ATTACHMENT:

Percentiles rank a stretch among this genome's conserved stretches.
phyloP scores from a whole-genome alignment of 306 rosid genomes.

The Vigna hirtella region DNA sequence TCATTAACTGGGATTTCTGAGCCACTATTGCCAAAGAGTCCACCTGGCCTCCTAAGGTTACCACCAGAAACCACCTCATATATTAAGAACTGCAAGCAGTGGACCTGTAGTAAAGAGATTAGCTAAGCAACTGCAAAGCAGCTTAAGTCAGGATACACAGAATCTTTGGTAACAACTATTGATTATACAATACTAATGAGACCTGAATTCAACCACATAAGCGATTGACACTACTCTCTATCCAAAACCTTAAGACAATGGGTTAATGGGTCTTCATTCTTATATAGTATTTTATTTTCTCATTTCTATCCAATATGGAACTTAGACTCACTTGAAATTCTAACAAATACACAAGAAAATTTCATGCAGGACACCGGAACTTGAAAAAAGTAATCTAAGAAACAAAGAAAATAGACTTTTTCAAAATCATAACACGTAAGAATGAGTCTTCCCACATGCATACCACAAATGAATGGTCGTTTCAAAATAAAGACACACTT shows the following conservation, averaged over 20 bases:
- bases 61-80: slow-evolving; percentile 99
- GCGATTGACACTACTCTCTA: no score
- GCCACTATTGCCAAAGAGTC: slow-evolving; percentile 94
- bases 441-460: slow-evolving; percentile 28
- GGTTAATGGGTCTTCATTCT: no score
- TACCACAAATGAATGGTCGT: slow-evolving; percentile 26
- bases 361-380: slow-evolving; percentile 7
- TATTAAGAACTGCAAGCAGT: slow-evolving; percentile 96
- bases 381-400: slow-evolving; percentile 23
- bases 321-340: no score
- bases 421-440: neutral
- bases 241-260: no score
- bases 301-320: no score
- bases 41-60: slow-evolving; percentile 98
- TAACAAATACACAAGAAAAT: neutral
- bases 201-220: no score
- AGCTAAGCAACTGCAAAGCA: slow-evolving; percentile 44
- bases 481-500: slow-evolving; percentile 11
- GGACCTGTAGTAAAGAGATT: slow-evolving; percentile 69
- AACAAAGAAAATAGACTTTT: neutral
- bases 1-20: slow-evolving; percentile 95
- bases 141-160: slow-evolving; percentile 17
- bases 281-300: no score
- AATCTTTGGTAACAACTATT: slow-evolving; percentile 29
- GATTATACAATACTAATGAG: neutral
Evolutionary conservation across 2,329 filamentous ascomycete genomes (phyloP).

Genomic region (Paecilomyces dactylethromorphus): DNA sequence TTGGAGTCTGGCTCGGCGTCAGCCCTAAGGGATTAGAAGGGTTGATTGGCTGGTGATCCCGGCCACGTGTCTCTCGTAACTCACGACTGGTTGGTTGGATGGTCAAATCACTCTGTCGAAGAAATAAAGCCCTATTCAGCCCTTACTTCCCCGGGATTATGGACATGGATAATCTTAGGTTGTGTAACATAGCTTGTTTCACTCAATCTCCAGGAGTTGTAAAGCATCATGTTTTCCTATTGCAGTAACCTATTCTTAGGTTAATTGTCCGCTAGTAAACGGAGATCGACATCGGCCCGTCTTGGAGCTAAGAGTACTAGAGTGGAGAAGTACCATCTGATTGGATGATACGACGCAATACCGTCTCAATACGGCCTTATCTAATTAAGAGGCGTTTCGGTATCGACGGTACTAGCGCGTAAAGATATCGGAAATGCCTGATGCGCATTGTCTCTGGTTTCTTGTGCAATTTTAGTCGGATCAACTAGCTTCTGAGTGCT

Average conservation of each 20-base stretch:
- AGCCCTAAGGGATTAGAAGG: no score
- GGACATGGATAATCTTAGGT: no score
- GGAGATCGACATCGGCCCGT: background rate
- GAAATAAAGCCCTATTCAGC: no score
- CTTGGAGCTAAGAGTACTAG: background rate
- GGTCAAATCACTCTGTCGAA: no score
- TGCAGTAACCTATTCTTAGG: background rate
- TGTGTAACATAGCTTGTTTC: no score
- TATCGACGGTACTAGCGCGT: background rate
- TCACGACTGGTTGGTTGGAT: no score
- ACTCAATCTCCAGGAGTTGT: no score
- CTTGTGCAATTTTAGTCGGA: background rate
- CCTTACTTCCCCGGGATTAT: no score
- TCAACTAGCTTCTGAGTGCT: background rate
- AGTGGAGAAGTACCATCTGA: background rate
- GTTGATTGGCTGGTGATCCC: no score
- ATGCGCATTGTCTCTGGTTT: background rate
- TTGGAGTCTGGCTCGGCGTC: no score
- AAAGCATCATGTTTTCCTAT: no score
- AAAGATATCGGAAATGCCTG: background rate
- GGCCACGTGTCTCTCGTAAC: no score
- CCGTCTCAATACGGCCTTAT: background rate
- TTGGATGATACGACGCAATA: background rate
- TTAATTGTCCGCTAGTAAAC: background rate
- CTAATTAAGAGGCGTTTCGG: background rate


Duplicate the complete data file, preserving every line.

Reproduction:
Percentiles rank a stretch among this genome's conserved stretches.
phyloP scores from a whole-genome alignment of 306 rosid genomes.

The Vigna hirtella region DNA sequence TCATTAACTGGGATTTCTGAGCCACTATTGCCAAAGAGTCCACCTGGCCTCCTAAGGTTACCACCAGAAACCACCTCATATATTAAGAACTGCAAGCAGTGGACCTGTAGTAAAGAGATTAGCTAAGCAACTGCAAAGCAGCTTAAGTCAGGATACACAGAATCTTTGGTAACAACTATTGATTATACAATACTAATGAGACCTGAATTCAACCACATAAGCGATTGACACTACTCTCTATCCAAAACCTTAAGACAATGGGTTAATGGGTCTTCATTCTTATATAGTATTTTATTTTCTCATTTCTATCCAATATGGAACTTAGACTCACTTGAAATTCTAACAAATACACAAGAAAATTTCATGCAGGACACCGGAACTTGAAAAAAGTAATCTAAGAAACAAAGAAAATAGACTTTTTCAAAATCATAACACGTAAGAATGAGTCTTCCCACATGCATACCACAAATGAATGGTCGTTTCAAAATAAAGACACACTT shows the following conservation, averaged over 20 bases:
- bases 61-80: slow-evolving; percentile 99
- GCGATTGACACTACTCTCTA: no score
- GCCACTATTGCCAAAGAGTC: slow-evolving; percentile 94
- bases 441-460: slow-evolving; percentile 28
- GGTTAATGGGTCTTCATTCT: no score
- TACCACAAATGAATGGTCGT: slow-evolving; percentile 26
- bases 361-380: slow-evolving; percentile 7
- TATTAAGAACTGCAAGCAGT: slow-evolving; percentile 96
- bases 381-400: slow-evolving; percentile 23
- bases 321-340: no score
- bases 421-440: neutral
- bases 241-260: no score
- bases 301-320: no score
- bases 41-60: slow-evolving; percentile 98
- TAACAAATACACAAGAAAAT: neutral
- bases 201-220: no score
- AGCTAAGCAACTGCAAAGCA: slow-evolving; percentile 44
- bases 481-500: slow-evolving; percentile 11
- GGACCTGTAGTAAAGAGATT: slow-evolving; percentile 69
- AACAAAGAAAATAGACTTTT: neutral
- bases 1-20: slow-evolving; percentile 95
- bases 141-160: slow-evolving; percentile 17
- bases 281-300: no score
- AATCTTTGGTAACAACTATT: slow-evolving; percentile 29
- GATTATACAATACTAATGAG: neutral
Evolutionary conservation across 2,329 filamentous ascomycete genomes (phyloP).

Genomic region (Paecilomyces dactylethromorphus): DNA sequence TTGGAGTCTGGCTCGGCGTCAGCCCTAAGGGATTAGAAGGGTTGATTGGCTGGTGATCCCGGCCACGTGTCTCTCGTAACTCACGACTGGTTGGTTGGATGGTCAAATCACTCTGTCGAAGAAATAAAGCCCTATTCAGCCCTTACTTCCCCGGGATTATGGACATGGATAATCTTAGGTTGTGTAACATAGCTTGTTTCACTCAATCTCCAGGAGTTGTAAAGCATCATGTTTTCCTATTGCAGTAACCTATTCTTAGGTTAATTGTCCGCTAGTAAACGGAGATCGACATCGGCCCGTCTTGGAGCTAAGAGTACTAGAGTGGAGAAGTACCATCTGATTGGATGATACGACGCAATACCGTCTCAATACGGCCTTATCTAATTAAGAGGCGTTTCGGTATCGACGGTACTAGCGCGTAAAGATATCGGAAATGCCTGATGCGCATTGTCTCTGGTTTCTTGTGCAATTTTAGTCGGATCAACTAGCTTCTGAGTGCT

Average conservation of each 20-base stretch:
- AGCCCTAAGGGATTAGAAGG: no score
- GGACATGGATAATCTTAGGT: no score
- GGAGATCGACATCGGCCCGT: background rate
- GAAATAAAGCCCTATTCAGC: no score
- CTTGGAGCTAAGAGTACTAG: background rate
- GGTCAAATCACTCTGTCGAA: no score
- TGCAGTAACCTATTCTTAGG: background rate
- TGTGTAACATAGCTTGTTTC: no score
- TATCGACGGTACTAGCGCGT: background rate
- TCACGACTGGTTGGTTGGAT: no score
- ACTCAATCTCCAGGAGTTGT: no score
- CTTGTGCAATTTTAGTCGGA: background rate
- CCTTACTTCCCCGGGATTAT: no score
- TCAACTAGCTTCTGAGTGCT: background rate
- AGTGGAGAAGTACCATCTGA: background rate
- GTTGATTGGCTGGTGATCCC: no score
- ATGCGCATTGTCTCTGGTTT: background rate
- TTGGAGTCTGGCTCGGCGTC: no score
- AAAGCATCATGTTTTCCTAT: no score
- AAAGATATCGGAAATGCCTG: background rate
- GGCCACGTGTCTCTCGTAAC: no score
- CCGTCTCAATACGGCCTTAT: background rate
- TTGGATGATACGACGCAATA: background rate
- TTAATTGTCCGCTAGTAAAC: background rate
- CTAATTAAGAGGCGTTTCGG: background rate